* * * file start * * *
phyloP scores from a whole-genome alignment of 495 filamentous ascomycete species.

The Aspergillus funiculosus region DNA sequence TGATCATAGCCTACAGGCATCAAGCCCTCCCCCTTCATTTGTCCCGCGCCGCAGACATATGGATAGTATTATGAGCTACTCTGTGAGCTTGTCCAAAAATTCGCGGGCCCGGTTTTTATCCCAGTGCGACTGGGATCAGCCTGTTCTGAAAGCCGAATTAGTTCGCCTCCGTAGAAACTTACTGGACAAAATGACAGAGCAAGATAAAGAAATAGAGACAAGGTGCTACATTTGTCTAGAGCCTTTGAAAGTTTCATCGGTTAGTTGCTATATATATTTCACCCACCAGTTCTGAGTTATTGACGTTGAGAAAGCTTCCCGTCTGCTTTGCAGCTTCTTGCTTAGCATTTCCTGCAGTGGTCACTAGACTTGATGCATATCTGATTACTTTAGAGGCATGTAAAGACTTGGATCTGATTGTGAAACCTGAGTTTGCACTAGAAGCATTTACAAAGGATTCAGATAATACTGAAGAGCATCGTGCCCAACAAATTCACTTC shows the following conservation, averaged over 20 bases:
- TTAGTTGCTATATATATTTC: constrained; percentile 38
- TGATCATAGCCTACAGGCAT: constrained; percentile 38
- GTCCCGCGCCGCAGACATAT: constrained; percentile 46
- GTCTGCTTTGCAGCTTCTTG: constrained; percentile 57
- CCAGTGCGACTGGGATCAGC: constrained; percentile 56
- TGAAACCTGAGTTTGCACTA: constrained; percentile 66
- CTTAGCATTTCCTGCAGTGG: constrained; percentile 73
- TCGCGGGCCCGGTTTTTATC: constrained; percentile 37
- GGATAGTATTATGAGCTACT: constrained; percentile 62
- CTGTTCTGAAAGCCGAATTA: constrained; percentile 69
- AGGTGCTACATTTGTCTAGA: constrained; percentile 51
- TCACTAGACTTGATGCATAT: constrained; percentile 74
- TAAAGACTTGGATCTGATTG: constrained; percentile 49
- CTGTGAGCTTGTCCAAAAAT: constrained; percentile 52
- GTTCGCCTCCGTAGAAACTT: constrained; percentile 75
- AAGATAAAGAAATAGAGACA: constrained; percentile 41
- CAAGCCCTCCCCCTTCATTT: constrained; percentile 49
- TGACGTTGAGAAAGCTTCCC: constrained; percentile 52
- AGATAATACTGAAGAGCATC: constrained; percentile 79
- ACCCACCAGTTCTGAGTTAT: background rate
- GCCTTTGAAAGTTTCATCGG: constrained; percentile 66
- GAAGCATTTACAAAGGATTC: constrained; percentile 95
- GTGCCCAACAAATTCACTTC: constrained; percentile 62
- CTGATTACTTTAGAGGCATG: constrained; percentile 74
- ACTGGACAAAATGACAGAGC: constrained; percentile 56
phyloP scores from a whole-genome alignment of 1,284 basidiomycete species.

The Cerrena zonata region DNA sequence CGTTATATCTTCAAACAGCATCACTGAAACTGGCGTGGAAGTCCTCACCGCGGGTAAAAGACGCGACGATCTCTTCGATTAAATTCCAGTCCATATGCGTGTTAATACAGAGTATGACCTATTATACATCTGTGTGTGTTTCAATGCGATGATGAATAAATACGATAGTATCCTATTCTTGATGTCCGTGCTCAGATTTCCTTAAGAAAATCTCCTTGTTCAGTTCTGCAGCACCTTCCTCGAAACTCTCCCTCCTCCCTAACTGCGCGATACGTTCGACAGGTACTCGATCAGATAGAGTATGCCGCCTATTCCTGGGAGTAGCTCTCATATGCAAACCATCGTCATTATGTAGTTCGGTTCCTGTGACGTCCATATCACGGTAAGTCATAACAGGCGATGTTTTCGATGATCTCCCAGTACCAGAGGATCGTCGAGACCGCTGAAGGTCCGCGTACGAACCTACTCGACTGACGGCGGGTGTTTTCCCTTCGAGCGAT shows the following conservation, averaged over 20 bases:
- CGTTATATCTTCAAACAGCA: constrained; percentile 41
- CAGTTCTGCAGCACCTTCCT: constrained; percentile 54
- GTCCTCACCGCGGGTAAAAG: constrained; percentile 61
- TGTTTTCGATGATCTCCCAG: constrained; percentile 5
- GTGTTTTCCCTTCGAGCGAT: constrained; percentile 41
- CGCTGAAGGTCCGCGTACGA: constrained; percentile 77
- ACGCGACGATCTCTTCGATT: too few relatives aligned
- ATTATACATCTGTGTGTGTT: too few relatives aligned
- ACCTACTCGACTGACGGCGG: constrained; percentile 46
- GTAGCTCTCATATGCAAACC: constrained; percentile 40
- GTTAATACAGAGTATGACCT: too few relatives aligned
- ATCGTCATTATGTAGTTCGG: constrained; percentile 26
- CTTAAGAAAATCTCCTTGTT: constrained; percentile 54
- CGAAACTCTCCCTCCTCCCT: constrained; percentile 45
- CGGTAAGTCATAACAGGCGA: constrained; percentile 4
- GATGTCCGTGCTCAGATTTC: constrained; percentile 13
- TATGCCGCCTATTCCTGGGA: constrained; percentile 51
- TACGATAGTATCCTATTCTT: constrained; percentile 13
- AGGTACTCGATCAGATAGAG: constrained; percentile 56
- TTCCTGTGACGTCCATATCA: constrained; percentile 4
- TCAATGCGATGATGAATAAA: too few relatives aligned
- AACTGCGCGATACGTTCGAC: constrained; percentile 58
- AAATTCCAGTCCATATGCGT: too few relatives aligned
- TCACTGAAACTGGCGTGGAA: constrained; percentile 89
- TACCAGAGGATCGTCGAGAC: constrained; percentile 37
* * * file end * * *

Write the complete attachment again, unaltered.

phyloP scores from a whole-genome alignment of 495 filamentous ascomycete species.

The Aspergillus funiculosus region DNA sequence TGATCATAGCCTACAGGCATCAAGCCCTCCCCCTTCATTTGTCCCGCGCCGCAGACATATGGATAGTATTATGAGCTACTCTGTGAGCTTGTCCAAAAATTCGCGGGCCCGGTTTTTATCCCAGTGCGACTGGGATCAGCCTGTTCTGAAAGCCGAATTAGTTCGCCTCCGTAGAAACTTACTGGACAAAATGACAGAGCAAGATAAAGAAATAGAGACAAGGTGCTACATTTGTCTAGAGCCTTTGAAAGTTTCATCGGTTAGTTGCTATATATATTTCACCCACCAGTTCTGAGTTATTGACGTTGAGAAAGCTTCCCGTCTGCTTTGCAGCTTCTTGCTTAGCATTTCCTGCAGTGGTCACTAGACTTGATGCATATCTGATTACTTTAGAGGCATGTAAAGACTTGGATCTGATTGTGAAACCTGAGTTTGCACTAGAAGCATTTACAAAGGATTCAGATAATACTGAAGAGCATCGTGCCCAACAAATTCACTTC shows the following conservation, averaged over 20 bases:
- TTAGTTGCTATATATATTTC: constrained; percentile 38
- TGATCATAGCCTACAGGCAT: constrained; percentile 38
- GTCCCGCGCCGCAGACATAT: constrained; percentile 46
- GTCTGCTTTGCAGCTTCTTG: constrained; percentile 57
- CCAGTGCGACTGGGATCAGC: constrained; percentile 56
- TGAAACCTGAGTTTGCACTA: constrained; percentile 66
- CTTAGCATTTCCTGCAGTGG: constrained; percentile 73
- TCGCGGGCCCGGTTTTTATC: constrained; percentile 37
- GGATAGTATTATGAGCTACT: constrained; percentile 62
- CTGTTCTGAAAGCCGAATTA: constrained; percentile 69
- AGGTGCTACATTTGTCTAGA: constrained; percentile 51
- TCACTAGACTTGATGCATAT: constrained; percentile 74
- TAAAGACTTGGATCTGATTG: constrained; percentile 49
- CTGTGAGCTTGTCCAAAAAT: constrained; percentile 52
- GTTCGCCTCCGTAGAAACTT: constrained; percentile 75
- AAGATAAAGAAATAGAGACA: constrained; percentile 41
- CAAGCCCTCCCCCTTCATTT: constrained; percentile 49
- TGACGTTGAGAAAGCTTCCC: constrained; percentile 52
- AGATAATACTGAAGAGCATC: constrained; percentile 79
- ACCCACCAGTTCTGAGTTAT: background rate
- GCCTTTGAAAGTTTCATCGG: constrained; percentile 66
- GAAGCATTTACAAAGGATTC: constrained; percentile 95
- GTGCCCAACAAATTCACTTC: constrained; percentile 62
- CTGATTACTTTAGAGGCATG: constrained; percentile 74
- ACTGGACAAAATGACAGAGC: constrained; percentile 56
phyloP scores from a whole-genome alignment of 1,284 basidiomycete species.

The Cerrena zonata region DNA sequence CGTTATATCTTCAAACAGCATCACTGAAACTGGCGTGGAAGTCCTCACCGCGGGTAAAAGACGCGACGATCTCTTCGATTAAATTCCAGTCCATATGCGTGTTAATACAGAGTATGACCTATTATACATCTGTGTGTGTTTCAATGCGATGATGAATAAATACGATAGTATCCTATTCTTGATGTCCGTGCTCAGATTTCCTTAAGAAAATCTCCTTGTTCAGTTCTGCAGCACCTTCCTCGAAACTCTCCCTCCTCCCTAACTGCGCGATACGTTCGACAGGTACTCGATCAGATAGAGTATGCCGCCTATTCCTGGGAGTAGCTCTCATATGCAAACCATCGTCATTATGTAGTTCGGTTCCTGTGACGTCCATATCACGGTAAGTCATAACAGGCGATGTTTTCGATGATCTCCCAGTACCAGAGGATCGTCGAGACCGCTGAAGGTCCGCGTACGAACCTACTCGACTGACGGCGGGTGTTTTCCCTTCGAGCGAT shows the following conservation, averaged over 20 bases:
- CGTTATATCTTCAAACAGCA: constrained; percentile 41
- CAGTTCTGCAGCACCTTCCT: constrained; percentile 54
- GTCCTCACCGCGGGTAAAAG: constrained; percentile 61
- TGTTTTCGATGATCTCCCAG: constrained; percentile 5
- GTGTTTTCCCTTCGAGCGAT: constrained; percentile 41
- CGCTGAAGGTCCGCGTACGA: constrained; percentile 77
- ACGCGACGATCTCTTCGATT: too few relatives aligned
- ATTATACATCTGTGTGTGTT: too few relatives aligned
- ACCTACTCGACTGACGGCGG: constrained; percentile 46
- GTAGCTCTCATATGCAAACC: constrained; percentile 40
- GTTAATACAGAGTATGACCT: too few relatives aligned
- ATCGTCATTATGTAGTTCGG: constrained; percentile 26
- CTTAAGAAAATCTCCTTGTT: constrained; percentile 54
- CGAAACTCTCCCTCCTCCCT: constrained; percentile 45
- CGGTAAGTCATAACAGGCGA: constrained; percentile 4
- GATGTCCGTGCTCAGATTTC: constrained; percentile 13
- TATGCCGCCTATTCCTGGGA: constrained; percentile 51
- TACGATAGTATCCTATTCTT: constrained; percentile 13
- AGGTACTCGATCAGATAGAG: constrained; percentile 56
- TTCCTGTGACGTCCATATCA: constrained; percentile 4
- TCAATGCGATGATGAATAAA: too few relatives aligned
- AACTGCGCGATACGTTCGAC: constrained; percentile 58
- AAATTCCAGTCCATATGCGT: too few relatives aligned
- TCACTGAAACTGGCGTGGAA: constrained; percentile 89
- TACCAGAGGATCGTCGAGAC: constrained; percentile 37